I have a soft spot for the 1998 killer teen automaton thriller “Disturbing Behavior”. It’s not an original story nor does it feature any bravura direction, but it does enough to set a good mood and carry it through. Perhaps it’s because of the outstanding cast, the underrated soundtrack or the choice to set the story in an isolated Pacific Northwest community. Whatever the reason I can escape into the movie without getting caught on its deficiencies. I have an even greater fondness for the 80’s body snatcher reworking “The Hidden”. The film is quirky, fun and inventive; again it features a great cast and a fantastic soundtrack. So, when I read the synopsis for “Scourge” and it sounded like a combo of elements from both I was cautiously excited.
“Scourge” takes place in rural Washington State and opens with a scene from the late 1800’s involving lightning, hooded crusaders and some strange creature being extracted from a chained man and placed in a sealed container within the belly of an old church. Forward to present day, the church has been burnt down and firefighters are combing the cinders. One of them unearths the vessel that contains the wicked little parasitic beast from the opening sequence. He is quickly infected or impregnated or inhabited by the beast and returns to town where his primal impulses for food and sex go into overdrive.
While this is happening Scott Miller a member of the local miscreant family comes back into town. He seeks out his old flame Jesse and attempts to reconnect. Scott is quickly warned off by the local sheriff who is also Jesse’s uncle. Jesse and Scott will ultimately be swept into the center of the town’s monster madness as the police search for answers to a growing number of parasite victims.
The biggest scourge in “Scourge” is stilted dialog delivered with indicative dispassion by unremarkable actors. Or perhaps it’s the lack of direction given to the actors that make them unremarkable. Unfortunately the film’s problems do not end there. The forward momentum of the ‘Scourge” plot is dependent upon the characters operating at the intellectual level of farm turkeys. What is worse is that the filmmakers assume the average viewer is at the same level and therefore unable to keep up with the film’s very basic story structure. This assumption provides us with a good number of superfluous cut-aways and a series of flashbacks that make it seem as if the anticipated audience would have difficulty understanding a game of cowshit bingo.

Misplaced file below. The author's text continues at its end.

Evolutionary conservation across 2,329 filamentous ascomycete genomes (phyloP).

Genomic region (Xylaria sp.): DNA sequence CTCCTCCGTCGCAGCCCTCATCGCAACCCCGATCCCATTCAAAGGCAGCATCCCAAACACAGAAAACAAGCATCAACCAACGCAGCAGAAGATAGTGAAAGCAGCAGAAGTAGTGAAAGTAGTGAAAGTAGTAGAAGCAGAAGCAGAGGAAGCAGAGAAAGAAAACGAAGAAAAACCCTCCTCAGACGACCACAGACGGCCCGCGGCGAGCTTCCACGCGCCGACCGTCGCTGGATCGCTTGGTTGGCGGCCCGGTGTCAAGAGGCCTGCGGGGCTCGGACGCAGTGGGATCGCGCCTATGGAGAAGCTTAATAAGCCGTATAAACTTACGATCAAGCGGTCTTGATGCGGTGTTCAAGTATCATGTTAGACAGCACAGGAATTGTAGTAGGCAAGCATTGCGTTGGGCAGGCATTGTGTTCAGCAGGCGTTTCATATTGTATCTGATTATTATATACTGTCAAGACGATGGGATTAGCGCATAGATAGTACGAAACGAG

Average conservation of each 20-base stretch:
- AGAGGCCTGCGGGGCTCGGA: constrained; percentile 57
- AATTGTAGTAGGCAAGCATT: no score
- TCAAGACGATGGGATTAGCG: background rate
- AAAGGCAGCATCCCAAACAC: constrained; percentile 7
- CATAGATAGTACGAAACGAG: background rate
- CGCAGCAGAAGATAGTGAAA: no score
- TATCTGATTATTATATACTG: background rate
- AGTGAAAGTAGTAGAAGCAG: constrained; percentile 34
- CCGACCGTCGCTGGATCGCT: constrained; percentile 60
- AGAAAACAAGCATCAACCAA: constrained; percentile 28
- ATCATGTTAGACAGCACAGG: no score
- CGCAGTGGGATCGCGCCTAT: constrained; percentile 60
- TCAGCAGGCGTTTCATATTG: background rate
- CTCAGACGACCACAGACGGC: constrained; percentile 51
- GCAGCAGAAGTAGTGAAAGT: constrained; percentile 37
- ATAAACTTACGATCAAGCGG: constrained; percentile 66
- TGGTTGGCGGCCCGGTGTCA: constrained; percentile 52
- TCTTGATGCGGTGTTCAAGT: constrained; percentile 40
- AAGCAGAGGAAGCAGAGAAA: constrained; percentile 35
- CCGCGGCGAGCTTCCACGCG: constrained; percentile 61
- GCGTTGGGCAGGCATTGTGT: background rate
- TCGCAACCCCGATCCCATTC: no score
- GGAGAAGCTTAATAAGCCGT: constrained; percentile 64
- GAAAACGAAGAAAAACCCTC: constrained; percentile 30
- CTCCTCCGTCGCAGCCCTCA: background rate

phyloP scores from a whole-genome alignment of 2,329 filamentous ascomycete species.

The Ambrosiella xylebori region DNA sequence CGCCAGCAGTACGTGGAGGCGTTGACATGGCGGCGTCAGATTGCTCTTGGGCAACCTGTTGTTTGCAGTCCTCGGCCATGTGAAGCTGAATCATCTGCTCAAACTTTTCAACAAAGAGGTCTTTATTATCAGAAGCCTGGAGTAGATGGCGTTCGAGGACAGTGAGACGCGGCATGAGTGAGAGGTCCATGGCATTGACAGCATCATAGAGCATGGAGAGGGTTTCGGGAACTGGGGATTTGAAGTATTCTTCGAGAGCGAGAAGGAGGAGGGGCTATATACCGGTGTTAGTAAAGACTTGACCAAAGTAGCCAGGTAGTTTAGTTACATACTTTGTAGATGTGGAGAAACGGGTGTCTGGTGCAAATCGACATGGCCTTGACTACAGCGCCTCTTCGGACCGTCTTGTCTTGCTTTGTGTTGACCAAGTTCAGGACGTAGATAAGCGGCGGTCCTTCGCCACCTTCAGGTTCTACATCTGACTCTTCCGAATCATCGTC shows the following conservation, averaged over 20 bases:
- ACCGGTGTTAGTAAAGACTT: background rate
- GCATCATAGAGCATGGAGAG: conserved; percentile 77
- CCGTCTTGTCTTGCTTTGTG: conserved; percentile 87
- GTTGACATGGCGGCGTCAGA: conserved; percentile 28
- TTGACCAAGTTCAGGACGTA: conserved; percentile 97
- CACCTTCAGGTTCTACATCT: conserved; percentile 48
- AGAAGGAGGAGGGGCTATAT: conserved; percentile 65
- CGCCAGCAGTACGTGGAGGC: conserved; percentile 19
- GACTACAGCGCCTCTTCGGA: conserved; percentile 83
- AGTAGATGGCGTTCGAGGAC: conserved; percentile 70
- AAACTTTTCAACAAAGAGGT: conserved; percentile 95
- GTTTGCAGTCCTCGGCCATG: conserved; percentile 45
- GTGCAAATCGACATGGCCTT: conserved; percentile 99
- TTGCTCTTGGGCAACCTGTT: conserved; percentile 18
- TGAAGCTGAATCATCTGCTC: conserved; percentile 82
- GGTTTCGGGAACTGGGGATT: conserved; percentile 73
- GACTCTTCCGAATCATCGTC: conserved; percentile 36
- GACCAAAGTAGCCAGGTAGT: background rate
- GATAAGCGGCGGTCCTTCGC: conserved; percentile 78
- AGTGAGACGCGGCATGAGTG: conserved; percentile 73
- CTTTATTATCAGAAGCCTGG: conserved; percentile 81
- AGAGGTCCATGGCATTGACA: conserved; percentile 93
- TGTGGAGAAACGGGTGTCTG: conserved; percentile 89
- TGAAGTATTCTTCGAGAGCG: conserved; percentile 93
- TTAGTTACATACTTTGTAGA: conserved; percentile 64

To try and be fair to this film I am going to give it a conditional comparison review based on budget. At a budget of 1.5 million this is 3 times better than “My Bloody Valentine 3-D” (which had 10 times the budget). Unfortunately it is not even a quarter as good as “The Signal” which was made for roughly 3% of the budget that “Scourge” enjoyed. On the other hand if “Scourge” had featured Betsy Rue buck naked, instead of the ridiculously pantomimic guy playing the infected firefighter it would have been nearly one third the movie that “The Signal” was and 3.8 times better than “My Bloody Valentine 3-D”. Hope that clears things up a little bit.
In all seriousness, the film is not without bright spots. The climactic scene in the hotel room is reasonably tense, well structured and entertaining. The creature CG is not going to elicit any gasps but it is better than some of the work I have seen done at higher budgets. But chief amongst its attributes is that the film features one of the great right crosses ever thrown. In fact, it’s so good that I can almost recommend watching just to get to that point. If the movie could be viewed in reverse scene order I would give it conditional thumbs up. Alas no such option is available.
I think we have all had occasion during this, the aluminum age of horror film remakes, to ask ourselves “Why would I watch a remake, re-imagining or restart when the original is fine the way it is?” “Scourge” though technically not a remake is still close enough to “The Hidden” to make this a fair question. Unfortunately, for all involved the conclusion to be reached is that you should just watch the original. And if you want to approximate what this movie could have been should all of its elements coalesced perfectly follow “The Hidden “up with a viewing of “Disturbing Behavior”.